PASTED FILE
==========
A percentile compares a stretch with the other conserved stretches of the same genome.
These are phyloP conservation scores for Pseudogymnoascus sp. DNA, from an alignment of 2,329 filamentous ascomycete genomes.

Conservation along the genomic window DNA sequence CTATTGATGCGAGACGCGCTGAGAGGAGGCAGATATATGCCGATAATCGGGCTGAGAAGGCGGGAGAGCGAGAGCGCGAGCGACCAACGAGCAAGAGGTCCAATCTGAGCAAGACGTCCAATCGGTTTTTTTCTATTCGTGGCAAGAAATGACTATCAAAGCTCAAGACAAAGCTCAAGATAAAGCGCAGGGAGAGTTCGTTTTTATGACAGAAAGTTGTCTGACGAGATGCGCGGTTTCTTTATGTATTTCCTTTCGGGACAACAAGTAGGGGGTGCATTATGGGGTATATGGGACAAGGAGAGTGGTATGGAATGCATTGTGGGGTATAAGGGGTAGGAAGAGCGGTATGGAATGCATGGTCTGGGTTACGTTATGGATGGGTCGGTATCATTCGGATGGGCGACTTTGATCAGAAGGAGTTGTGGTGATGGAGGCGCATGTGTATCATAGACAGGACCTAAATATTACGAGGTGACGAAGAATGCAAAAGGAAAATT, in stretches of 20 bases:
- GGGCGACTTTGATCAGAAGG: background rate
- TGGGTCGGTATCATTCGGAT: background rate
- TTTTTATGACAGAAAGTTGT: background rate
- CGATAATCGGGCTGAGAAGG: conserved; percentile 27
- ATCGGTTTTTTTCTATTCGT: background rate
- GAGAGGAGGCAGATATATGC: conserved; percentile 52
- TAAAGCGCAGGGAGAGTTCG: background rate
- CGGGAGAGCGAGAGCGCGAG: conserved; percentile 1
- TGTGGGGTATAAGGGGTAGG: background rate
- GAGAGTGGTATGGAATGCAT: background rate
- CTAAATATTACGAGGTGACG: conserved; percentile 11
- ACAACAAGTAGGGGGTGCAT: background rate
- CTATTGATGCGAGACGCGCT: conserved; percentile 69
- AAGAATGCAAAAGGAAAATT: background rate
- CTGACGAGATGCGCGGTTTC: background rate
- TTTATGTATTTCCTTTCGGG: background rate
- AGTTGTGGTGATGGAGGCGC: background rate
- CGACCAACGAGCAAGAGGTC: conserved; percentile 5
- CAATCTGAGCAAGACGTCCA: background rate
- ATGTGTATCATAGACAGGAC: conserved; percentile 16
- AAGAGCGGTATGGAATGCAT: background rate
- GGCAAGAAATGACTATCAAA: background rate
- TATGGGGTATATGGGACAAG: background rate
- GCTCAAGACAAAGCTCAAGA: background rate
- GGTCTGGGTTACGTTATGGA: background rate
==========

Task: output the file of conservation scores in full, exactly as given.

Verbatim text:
A percentile compares a stretch with the other conserved stretches of the same genome.
These are phyloP conservation scores for Pseudogymnoascus sp. DNA, from an alignment of 2,329 filamentous ascomycete genomes.

Conservation along the genomic window DNA sequence CTATTGATGCGAGACGCGCTGAGAGGAGGCAGATATATGCCGATAATCGGGCTGAGAAGGCGGGAGAGCGAGAGCGCGAGCGACCAACGAGCAAGAGGTCCAATCTGAGCAAGACGTCCAATCGGTTTTTTTCTATTCGTGGCAAGAAATGACTATCAAAGCTCAAGACAAAGCTCAAGATAAAGCGCAGGGAGAGTTCGTTTTTATGACAGAAAGTTGTCTGACGAGATGCGCGGTTTCTTTATGTATTTCCTTTCGGGACAACAAGTAGGGGGTGCATTATGGGGTATATGGGACAAGGAGAGTGGTATGGAATGCATTGTGGGGTATAAGGGGTAGGAAGAGCGGTATGGAATGCATGGTCTGGGTTACGTTATGGATGGGTCGGTATCATTCGGATGGGCGACTTTGATCAGAAGGAGTTGTGGTGATGGAGGCGCATGTGTATCATAGACAGGACCTAAATATTACGAGGTGACGAAGAATGCAAAAGGAAAATT, in stretches of 20 bases:
- GGGCGACTTTGATCAGAAGG: background rate
- TGGGTCGGTATCATTCGGAT: background rate
- TTTTTATGACAGAAAGTTGT: background rate
- CGATAATCGGGCTGAGAAGG: conserved; percentile 27
- ATCGGTTTTTTTCTATTCGT: background rate
- GAGAGGAGGCAGATATATGC: conserved; percentile 52
- TAAAGCGCAGGGAGAGTTCG: background rate
- CGGGAGAGCGAGAGCGCGAG: conserved; percentile 1
- TGTGGGGTATAAGGGGTAGG: background rate
- GAGAGTGGTATGGAATGCAT: background rate
- CTAAATATTACGAGGTGACG: conserved; percentile 11
- ACAACAAGTAGGGGGTGCAT: background rate
- CTATTGATGCGAGACGCGCT: conserved; percentile 69
- AAGAATGCAAAAGGAAAATT: background rate
- CTGACGAGATGCGCGGTTTC: background rate
- TTTATGTATTTCCTTTCGGG: background rate
- AGTTGTGGTGATGGAGGCGC: background rate
- CGACCAACGAGCAAGAGGTC: conserved; percentile 5
- CAATCTGAGCAAGACGTCCA: background rate
- ATGTGTATCATAGACAGGAC: conserved; percentile 16
- AAGAGCGGTATGGAATGCAT: background rate
- GGCAAGAAATGACTATCAAA: background rate
- TATGGGGTATATGGGACAAG: background rate
- GCTCAAGACAAAGCTCAAGA: background rate
- GGTCTGGGTTACGTTATGGA: background rate